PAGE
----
As part of my job as a pastor at Midtown, I get the privilege of running our Recovery ministry. Being a part of Recovery has challenged me to no end, and it has absolutely been my favorite part of ministry so far. Getting to walk beside people learning how the gospel of Jesus frees them from slavery to sin and also heals scars from sins committed against them is nothing short of beautiful. Weighty, for sure. But beautiful.
One thing I’m grateful for is just how real it is. It is a constant reminder that beneath all of the “hey-how-are-you-fine-I’m-just-fine” there is a whole world of everyday heartache and we are fools if we think the people we pass everyday aren’t carrying near suffocating loads.
A few times a year, we start a new Recovery cycle and have a brand new group of people walk into the room, all carrying their various loads. They are, naturally, often unsure about the whole process. I can see it in their eyes. No doubt, it can be a scary thing to walk into an environment like that, and it takes a lot of courage to overcome the many fears that want to keep you away.
But to all of the doubts, hesitations, and timidity in the room, all I can do is smile. Because I’ve seen it all before. I know how it ends for so many of them.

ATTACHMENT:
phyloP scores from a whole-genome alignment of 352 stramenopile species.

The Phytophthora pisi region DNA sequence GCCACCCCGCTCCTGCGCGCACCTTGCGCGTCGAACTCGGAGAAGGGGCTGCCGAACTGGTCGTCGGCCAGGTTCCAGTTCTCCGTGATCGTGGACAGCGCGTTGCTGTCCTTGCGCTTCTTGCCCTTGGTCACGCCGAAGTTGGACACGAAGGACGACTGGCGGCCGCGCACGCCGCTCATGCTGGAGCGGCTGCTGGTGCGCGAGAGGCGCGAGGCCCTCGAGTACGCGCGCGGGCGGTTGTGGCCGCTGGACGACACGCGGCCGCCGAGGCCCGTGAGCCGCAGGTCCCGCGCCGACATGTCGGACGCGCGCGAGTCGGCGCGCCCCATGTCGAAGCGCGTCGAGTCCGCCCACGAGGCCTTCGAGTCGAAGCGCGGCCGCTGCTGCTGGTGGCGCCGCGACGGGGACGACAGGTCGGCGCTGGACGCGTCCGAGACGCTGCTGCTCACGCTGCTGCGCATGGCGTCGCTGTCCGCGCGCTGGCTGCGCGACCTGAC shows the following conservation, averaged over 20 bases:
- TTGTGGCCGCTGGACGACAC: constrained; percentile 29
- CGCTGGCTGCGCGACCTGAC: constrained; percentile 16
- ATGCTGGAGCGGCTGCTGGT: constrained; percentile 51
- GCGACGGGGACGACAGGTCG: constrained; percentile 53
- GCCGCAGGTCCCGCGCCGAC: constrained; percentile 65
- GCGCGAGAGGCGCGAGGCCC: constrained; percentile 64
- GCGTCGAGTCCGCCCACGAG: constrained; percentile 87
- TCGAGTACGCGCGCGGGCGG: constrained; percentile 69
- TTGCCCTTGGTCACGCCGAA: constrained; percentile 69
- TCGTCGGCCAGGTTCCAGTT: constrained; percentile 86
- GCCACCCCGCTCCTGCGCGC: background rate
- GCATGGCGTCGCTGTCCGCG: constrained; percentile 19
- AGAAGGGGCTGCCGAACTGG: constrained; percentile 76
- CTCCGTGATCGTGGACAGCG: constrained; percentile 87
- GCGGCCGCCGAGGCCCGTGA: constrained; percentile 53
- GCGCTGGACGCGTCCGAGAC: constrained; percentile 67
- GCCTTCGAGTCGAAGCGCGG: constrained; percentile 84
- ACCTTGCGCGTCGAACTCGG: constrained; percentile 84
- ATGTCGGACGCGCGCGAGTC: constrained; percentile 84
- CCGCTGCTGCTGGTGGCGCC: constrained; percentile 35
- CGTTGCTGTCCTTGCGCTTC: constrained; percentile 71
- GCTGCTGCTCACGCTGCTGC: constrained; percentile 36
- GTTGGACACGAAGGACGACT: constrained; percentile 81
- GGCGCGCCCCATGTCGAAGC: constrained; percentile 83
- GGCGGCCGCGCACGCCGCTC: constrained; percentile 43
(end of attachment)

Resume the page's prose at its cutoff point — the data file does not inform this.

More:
I’ve seen the hard faces and too-tough-for-this attitudes melt.
I’ve seen the hopeless relinquish their despair and grasp onto the hope shouting at them from all angles.
I’ve seen the tears of anguish turn into tears of joy.
I’ve seen Jesus do work. Because that’s what He does. All the time.
I know that in just a few months, many of those in that same group will be sitting in a big circle, telling the rest of us all that Jesus has done in them. Testifying to the faithfulness of God.
I want to walk up to the people sitting there, tap them on the shoulder and whisper, “You will be so different.”
Not perfect. Not sinless or struggle-less. But your story, identity, or direction will somehow be different.
Of course, it won’t be easy. Change, repentance and healing never are. Like we say a lot:
Grace is not an anesthetic. You have to go through the pain.
Walking out into the light hurts your pride.
Trusting Jesus with your deepest scars is scary.
Surrendering the death-grip you have on your identity, your idols, your coping mechanisms and your wounds is the farthest thing from easy.
But it is oh so worth it.
He is so worth it.
(Ask the hordes that have come before you.)
You will be so different.